Defense Rests in Skakel Murder Trial

The defense lawyer for Kennedy cousin Michael Skakel rested his case Tuesday after calling a medical expert who estimated Martha Moxley's time of death at 10 p.m. — a time that conforms with Skakel's alibi.

The jury also heard testimony from a detective who said Skakel didn't acknowledge in 1975 that he had gone to Moxley's property on the night of the murder. He has since admitted to going to the property late that night.

Skakel, 41, is charged with beating Moxley to death with a golf club on Oct. 30, 1975, when they were 15-year-old neighbors in Greenwich. Skakel is a nephew of Robert F. Kennedy's widow, Ethel Kennedy.

Dr. Joseph Jachimczyk of Houston said he estimated the time of death based on the degree of rigor mortis in Moxley's body, reports of barking dogs in the area, the girl's curfew, the autopsy report and the contents of her stomach at the time of death.

But on cross-examination, Jachimczyk acknowledged the difficulty in estimating time of death, and said his estimate could be off by an hour in either direction.

Skakel has said he was visiting a cousin's house in another part of Greenwich at 10 p.m. that night.

The state's own medical examiner said he could not pinpoint a time of death, saying it could have been any time between 9:30 p.m. Oct. 30 and 5 a.m. Oct. 31.

Skakel did not testify in his own defense, but has steadfastly denied any involvement in Moxley's slaying. Defense lawyer Michael Sherman said there was no need to call him as a witness, noting that prosecutors played a tape of Skakel describing his movements.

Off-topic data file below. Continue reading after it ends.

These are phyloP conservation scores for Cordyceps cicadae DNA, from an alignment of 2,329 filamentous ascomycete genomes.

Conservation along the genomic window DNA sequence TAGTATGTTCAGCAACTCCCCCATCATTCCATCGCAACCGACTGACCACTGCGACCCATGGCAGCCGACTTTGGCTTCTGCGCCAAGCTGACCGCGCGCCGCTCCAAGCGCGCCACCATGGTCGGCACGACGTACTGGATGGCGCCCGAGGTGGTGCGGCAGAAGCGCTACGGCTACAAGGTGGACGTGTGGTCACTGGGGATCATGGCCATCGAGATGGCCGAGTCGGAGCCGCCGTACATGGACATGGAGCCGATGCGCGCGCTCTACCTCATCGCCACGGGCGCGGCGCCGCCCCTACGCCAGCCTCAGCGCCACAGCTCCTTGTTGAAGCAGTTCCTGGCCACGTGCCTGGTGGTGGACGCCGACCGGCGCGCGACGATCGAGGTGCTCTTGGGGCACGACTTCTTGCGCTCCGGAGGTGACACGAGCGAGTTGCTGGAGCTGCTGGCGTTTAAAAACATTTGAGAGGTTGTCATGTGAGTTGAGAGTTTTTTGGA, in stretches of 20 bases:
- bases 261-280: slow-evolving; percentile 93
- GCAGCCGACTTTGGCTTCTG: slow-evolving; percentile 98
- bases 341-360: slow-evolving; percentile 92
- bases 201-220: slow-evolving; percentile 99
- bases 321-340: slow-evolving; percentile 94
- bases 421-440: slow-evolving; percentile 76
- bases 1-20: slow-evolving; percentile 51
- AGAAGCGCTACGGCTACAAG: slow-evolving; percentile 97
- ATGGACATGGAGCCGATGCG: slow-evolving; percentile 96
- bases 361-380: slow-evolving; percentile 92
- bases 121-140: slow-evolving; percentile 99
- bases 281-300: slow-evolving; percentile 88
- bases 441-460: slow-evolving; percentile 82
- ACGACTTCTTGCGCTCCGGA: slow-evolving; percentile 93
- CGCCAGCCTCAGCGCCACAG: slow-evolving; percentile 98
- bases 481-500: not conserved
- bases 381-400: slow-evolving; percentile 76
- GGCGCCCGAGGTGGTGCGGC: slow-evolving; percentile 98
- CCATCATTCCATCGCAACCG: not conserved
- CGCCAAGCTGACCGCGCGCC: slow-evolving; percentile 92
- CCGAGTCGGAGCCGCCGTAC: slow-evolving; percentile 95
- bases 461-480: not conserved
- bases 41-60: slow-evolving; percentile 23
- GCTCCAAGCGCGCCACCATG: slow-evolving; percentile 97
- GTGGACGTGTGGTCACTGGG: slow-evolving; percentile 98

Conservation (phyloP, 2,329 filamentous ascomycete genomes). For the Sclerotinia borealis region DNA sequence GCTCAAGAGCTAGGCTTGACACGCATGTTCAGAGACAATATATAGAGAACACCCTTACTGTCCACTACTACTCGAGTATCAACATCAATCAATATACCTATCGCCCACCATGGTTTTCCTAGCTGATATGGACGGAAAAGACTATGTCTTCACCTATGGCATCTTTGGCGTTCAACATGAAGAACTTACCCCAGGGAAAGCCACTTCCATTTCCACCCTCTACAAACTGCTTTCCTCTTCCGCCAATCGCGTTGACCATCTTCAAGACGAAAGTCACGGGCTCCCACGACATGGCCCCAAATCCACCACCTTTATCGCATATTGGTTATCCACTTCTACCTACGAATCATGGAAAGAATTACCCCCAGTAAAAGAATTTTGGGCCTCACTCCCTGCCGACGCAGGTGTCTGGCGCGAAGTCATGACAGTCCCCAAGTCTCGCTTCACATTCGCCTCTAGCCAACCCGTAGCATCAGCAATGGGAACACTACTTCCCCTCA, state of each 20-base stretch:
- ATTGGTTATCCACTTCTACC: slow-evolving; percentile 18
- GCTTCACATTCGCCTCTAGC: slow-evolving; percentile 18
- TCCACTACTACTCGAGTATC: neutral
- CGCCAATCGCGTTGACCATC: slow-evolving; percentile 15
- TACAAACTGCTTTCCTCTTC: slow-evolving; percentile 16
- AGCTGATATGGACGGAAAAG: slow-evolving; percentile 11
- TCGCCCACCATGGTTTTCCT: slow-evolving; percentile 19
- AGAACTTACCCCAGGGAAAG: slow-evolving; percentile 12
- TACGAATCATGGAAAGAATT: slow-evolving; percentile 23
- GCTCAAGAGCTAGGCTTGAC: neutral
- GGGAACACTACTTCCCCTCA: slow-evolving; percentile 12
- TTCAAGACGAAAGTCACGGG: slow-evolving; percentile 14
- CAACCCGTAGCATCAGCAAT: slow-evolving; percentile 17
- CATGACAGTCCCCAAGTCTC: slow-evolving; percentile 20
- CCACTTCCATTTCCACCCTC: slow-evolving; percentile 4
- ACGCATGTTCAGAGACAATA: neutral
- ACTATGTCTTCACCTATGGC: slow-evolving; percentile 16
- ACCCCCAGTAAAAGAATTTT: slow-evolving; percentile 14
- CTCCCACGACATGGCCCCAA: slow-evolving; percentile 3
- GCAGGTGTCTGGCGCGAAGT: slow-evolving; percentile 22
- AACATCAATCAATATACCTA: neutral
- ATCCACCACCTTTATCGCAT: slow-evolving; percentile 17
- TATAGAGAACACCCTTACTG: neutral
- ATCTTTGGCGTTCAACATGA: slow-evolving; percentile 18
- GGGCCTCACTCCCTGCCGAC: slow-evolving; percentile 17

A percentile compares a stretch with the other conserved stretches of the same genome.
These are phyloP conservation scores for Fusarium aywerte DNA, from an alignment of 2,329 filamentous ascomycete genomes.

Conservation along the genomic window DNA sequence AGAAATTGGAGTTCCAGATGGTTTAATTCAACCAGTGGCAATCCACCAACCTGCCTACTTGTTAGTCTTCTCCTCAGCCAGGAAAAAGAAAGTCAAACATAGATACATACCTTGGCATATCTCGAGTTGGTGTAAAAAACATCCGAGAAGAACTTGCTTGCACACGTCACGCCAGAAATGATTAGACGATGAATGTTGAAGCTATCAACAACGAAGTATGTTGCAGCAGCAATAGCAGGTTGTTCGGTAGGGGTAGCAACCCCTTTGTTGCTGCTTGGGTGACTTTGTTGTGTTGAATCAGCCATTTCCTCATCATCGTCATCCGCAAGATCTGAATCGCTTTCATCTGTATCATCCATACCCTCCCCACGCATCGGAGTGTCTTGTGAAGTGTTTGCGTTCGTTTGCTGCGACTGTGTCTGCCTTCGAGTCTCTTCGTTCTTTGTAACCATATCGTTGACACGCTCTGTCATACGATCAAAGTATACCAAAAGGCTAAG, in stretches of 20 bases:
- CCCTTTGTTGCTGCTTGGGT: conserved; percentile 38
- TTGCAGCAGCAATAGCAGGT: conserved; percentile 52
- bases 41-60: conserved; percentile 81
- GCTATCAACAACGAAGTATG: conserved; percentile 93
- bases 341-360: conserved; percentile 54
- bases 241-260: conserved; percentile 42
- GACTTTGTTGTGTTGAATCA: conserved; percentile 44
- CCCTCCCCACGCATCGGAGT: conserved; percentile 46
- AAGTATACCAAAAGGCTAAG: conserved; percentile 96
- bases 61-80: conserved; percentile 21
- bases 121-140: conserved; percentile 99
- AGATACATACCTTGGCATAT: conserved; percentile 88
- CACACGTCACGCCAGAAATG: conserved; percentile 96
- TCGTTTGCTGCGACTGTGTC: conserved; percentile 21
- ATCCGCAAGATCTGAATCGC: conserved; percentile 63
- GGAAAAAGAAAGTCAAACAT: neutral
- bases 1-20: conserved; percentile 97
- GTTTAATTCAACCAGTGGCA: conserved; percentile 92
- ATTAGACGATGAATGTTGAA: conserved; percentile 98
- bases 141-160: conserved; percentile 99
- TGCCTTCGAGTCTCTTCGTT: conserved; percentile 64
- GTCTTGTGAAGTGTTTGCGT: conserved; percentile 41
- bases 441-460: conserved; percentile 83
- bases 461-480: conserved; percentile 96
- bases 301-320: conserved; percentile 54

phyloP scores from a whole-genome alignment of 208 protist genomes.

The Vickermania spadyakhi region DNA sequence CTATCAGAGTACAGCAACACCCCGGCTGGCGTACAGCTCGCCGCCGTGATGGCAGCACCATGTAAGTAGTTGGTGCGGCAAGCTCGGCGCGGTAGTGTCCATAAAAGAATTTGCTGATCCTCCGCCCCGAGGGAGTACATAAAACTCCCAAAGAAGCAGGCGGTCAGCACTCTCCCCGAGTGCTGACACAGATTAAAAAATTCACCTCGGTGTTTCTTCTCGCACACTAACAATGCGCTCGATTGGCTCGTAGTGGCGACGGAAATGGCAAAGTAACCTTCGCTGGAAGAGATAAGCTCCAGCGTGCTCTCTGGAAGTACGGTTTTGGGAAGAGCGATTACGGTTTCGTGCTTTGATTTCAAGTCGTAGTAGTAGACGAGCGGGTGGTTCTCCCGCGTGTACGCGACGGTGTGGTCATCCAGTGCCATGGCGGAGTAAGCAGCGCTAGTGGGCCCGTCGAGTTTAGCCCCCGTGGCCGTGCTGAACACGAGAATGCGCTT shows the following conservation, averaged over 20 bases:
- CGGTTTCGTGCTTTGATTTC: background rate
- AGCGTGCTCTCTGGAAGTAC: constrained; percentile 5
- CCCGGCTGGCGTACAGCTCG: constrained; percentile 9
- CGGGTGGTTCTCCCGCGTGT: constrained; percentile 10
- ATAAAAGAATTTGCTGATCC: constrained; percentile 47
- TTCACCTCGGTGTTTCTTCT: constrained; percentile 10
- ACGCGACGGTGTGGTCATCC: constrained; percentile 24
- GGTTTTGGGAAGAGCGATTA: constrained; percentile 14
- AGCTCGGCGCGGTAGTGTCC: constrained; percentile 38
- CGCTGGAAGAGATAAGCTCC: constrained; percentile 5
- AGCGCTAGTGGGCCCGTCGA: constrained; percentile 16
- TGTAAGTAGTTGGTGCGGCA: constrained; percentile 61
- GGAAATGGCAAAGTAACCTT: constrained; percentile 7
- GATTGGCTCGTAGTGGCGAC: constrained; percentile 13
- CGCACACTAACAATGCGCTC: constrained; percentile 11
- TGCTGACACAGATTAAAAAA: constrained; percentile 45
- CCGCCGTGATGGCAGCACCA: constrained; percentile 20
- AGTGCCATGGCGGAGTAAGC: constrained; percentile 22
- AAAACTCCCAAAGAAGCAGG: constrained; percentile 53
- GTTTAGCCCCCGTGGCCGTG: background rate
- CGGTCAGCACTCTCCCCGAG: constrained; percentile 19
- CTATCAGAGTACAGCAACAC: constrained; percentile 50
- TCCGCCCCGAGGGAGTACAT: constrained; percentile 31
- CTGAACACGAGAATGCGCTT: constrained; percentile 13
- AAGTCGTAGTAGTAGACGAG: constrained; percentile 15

"He always wanted to take the stand. It was my call, not his," Sherman said.

Earlier, jurors heard from Skakel's 43-year-old brother John, who stood by a statement he gave to police in 1975 that Michael Skakel was among the family members who traveled to their cousin's house.

But under cross-examination he admitted he could no longer recall who made that trip.

"I'd love nothing more than to have a clearer memory," he said.

The defense called former Greenwich police Detective James Lunney to testify Tuesday about his investigation of Skakel's older brother, Thomas, an early suspect in the slaying.

But Lunney testified on cross-examination that Michael Skakel had never told him he left his home after returning from his cousin's house at about 11 p.m. the night of the slaying.

"He definitely said he did not go out," Lunney said.

Prosecutors last week played a tape of Skakel telling an author in 1997 that after he returned home from his cousin's house, he went to Moxley's property. Skakel said on the tape that he briefly roamed the neighborhood, then climbed a tree on the Moxley property.

He said he threw sticks and small rocks at Moxley's window and yelled her name. He said he then masturbated in the tree, climbed down and went home.

No Kennedy relatives have appeared at the trial, though they indicated previously that they planned to support Skakel.

Prosecutor Jonathan Benedict is expected to call several rebuttal witnesses on Wednesday, including Julie Skakel, Michael Skakel's sister.

A subpoena was also issued for Newsday reporter Leonard Levitt, who has long covered the Moxley case. It relates to details of the murder contained in one of his articles about a decade ago.

Stephanie Abrutyn, an attorney for Newsday, said the newspaper would move to quash the subpoena if prosecutors did not withdraw it.